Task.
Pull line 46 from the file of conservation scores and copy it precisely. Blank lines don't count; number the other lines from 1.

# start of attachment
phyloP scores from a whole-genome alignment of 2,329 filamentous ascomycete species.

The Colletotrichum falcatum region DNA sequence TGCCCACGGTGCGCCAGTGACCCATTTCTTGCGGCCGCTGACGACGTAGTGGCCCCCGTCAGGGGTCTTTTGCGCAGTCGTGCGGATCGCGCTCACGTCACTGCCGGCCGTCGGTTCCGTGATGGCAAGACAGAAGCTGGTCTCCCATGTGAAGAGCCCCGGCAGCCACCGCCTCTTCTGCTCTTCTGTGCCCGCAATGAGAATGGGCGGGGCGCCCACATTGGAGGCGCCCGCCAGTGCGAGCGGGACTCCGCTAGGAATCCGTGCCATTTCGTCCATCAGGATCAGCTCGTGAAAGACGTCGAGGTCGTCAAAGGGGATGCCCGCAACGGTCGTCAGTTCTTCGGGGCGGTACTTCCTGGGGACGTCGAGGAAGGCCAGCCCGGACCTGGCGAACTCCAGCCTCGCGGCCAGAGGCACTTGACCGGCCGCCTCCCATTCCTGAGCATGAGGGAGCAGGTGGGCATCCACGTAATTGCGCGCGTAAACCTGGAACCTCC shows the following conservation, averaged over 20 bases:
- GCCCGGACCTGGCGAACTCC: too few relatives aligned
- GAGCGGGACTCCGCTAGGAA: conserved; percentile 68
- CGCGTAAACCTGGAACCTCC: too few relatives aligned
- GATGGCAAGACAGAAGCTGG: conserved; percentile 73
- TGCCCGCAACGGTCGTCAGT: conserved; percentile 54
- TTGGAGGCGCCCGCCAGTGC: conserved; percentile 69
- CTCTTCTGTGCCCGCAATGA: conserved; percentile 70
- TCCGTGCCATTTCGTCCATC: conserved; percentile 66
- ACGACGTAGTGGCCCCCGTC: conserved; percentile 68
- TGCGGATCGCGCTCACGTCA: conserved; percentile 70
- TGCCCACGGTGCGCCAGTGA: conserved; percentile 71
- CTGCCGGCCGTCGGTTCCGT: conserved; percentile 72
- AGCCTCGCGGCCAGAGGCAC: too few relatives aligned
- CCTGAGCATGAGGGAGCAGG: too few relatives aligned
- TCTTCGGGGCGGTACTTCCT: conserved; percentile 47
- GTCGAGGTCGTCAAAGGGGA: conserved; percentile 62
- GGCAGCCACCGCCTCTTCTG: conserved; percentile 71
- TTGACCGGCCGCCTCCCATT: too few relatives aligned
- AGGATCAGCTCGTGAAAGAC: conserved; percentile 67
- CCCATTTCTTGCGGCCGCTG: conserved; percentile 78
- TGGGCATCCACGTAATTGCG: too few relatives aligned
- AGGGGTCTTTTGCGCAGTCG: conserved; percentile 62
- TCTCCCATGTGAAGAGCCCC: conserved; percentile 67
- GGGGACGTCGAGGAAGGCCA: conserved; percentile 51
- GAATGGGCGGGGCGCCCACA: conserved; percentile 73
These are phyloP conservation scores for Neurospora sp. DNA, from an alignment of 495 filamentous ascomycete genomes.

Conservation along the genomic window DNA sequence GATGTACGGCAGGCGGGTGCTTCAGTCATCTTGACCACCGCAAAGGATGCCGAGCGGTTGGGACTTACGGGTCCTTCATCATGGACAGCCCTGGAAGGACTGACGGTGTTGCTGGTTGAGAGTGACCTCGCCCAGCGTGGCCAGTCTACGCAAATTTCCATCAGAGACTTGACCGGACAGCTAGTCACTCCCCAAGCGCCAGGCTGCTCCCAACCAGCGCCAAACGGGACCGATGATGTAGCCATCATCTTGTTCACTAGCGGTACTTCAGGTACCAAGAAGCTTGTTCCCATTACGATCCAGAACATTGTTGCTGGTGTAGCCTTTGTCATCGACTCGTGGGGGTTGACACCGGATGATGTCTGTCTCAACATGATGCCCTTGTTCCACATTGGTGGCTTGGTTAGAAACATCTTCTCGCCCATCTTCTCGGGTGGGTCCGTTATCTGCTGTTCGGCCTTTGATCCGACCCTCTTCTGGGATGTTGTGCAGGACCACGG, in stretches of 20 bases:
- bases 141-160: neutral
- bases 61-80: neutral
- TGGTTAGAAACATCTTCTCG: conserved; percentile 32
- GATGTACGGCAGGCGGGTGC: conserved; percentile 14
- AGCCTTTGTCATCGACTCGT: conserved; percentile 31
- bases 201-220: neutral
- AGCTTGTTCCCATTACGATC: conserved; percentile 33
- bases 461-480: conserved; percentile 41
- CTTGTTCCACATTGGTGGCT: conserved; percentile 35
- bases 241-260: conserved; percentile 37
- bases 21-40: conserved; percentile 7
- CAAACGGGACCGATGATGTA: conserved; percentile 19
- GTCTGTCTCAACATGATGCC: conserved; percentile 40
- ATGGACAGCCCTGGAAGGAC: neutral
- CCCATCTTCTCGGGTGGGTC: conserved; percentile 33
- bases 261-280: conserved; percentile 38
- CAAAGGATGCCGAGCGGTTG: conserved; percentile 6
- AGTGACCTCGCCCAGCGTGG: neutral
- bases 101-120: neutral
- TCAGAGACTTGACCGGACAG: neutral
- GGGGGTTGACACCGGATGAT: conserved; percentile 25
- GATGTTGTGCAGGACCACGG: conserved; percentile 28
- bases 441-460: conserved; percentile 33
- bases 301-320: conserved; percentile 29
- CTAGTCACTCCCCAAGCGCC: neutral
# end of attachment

- CAAAGGATGCCGAGCGGTTG: conserved; percentile 6